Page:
Optimization and Simulation of Additive Manufacturing Processes: Challenges and Opportunities – A Review

Optimization and Simulation of Additive Manufacturing Processes: Challenges and Opportunities – A Review

Deepak Kumar Sahini (Birla Institute of Technology, Mesra, India), Joyjeet Ghose (Birla Institute of Technology, Mesra, India), Sanjay Kumar Jha (Birla Institute of Technology, Mesra, India), Ajit Behera (National Institute of Technology, Rourkela, India) and Animesh Mandal (Indian Institute of Technology, Bhubaneswar, India)
Copyright: © 2020 |Pages: 23
DOI: 10.4018/978-1-7998-4054-1.ch010
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Abstract

Additive manufacturing (AM) has developed and gained popularity across the globe into a multi-billion-dollar industry that involves many materials and techniques. AM has created itself as a technology for the manufacturing of metallic parts with enhanced mechanical characteristics that are scientifically sound and commercially feasible. However, there are various challenges, from business point of view, like high machine and material costs. Considering the complexities involved, sustainable manufacturing, optimization tools, and simulation models are necessary in order to save time and costly trial and errors. Topology optimization and simulation of AM processes are commercially available and are receiving attention from scientists and industry. Thus, this chapter is designed to provide readers with a brief introduction to AM technologies with typical applications. The main objective of this chapter is to provide the current trends and innovations in the field of design for additive manufacturing (DFAM), topology optimization, and simulation technologies.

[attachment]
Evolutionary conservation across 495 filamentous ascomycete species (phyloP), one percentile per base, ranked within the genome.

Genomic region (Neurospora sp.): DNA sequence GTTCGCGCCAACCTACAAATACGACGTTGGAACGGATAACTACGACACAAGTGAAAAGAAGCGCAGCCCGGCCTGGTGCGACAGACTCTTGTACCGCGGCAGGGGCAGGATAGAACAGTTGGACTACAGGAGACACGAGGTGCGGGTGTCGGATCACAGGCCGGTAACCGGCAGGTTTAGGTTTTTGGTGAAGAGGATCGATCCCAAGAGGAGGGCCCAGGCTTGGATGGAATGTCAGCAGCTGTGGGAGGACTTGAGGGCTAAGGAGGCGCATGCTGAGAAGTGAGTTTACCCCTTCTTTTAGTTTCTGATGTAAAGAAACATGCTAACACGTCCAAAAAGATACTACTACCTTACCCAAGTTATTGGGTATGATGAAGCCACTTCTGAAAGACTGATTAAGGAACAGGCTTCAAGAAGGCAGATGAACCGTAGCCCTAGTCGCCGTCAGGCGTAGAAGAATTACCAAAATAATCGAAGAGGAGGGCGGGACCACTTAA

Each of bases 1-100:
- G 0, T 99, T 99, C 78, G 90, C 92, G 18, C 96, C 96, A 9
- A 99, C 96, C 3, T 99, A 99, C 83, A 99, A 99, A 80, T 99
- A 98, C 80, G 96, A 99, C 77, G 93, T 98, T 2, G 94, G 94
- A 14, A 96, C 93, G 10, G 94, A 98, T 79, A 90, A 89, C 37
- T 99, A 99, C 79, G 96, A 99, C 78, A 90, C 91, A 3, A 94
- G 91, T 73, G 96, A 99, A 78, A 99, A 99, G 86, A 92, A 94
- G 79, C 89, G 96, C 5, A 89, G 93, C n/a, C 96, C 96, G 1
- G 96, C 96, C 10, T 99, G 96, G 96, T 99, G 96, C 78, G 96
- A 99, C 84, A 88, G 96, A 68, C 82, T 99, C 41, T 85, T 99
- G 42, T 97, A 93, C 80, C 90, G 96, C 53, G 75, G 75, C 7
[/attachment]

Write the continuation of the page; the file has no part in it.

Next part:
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Introduction

Additive manufacturing (AM) has developed and gained popularity across the globe into a multi-billion-dollar industry that involves many materials and techniques (Kalita et al., 2019). Thus, AM also known as Rapid Prototyping (RP), 3D printing or freeform manufacturing, is defined as the “process of joining materials to produce parts from 3D model data, usually layer by layer, as opposed to subtractive manufacturing and formative manufacturing methodologies” as per International Organization for Standardization (ISO)/American Society for Testing and Materials (ASTM) 52900:2015 standards (Lee et al., 2017). RP normally refers to technology and tools that enable the manufacture of physical objects from the solid models produced in Computer Aided Design (CAD) using techniques of additive layer manufacturing without manufacturing process planning, tooling or any type of fixtures (Chang, 2015; Herzog et al., 2016; Ngo et al., 2018).

Generic Additive Manufacturing Process

AM involves several steps, starting from a virtual CAD model to final physical component (Gibson et al., 2010). The general AM process, right from a CAD model to final manufacture of the part is illustrated in Figure 1.

Figure 1.

General process of Additive Manufacturing from CAD to part

978-1-7998-4054-1.ch010.f01
(Adapted from (Gibson et al., 2010)
  • Step 1: Concept design: In general AM process starts with a 3D CAD model created in a computer software. Most of the 3D systems are solid model systems with some surface modelling features (Gibson et al., 2010).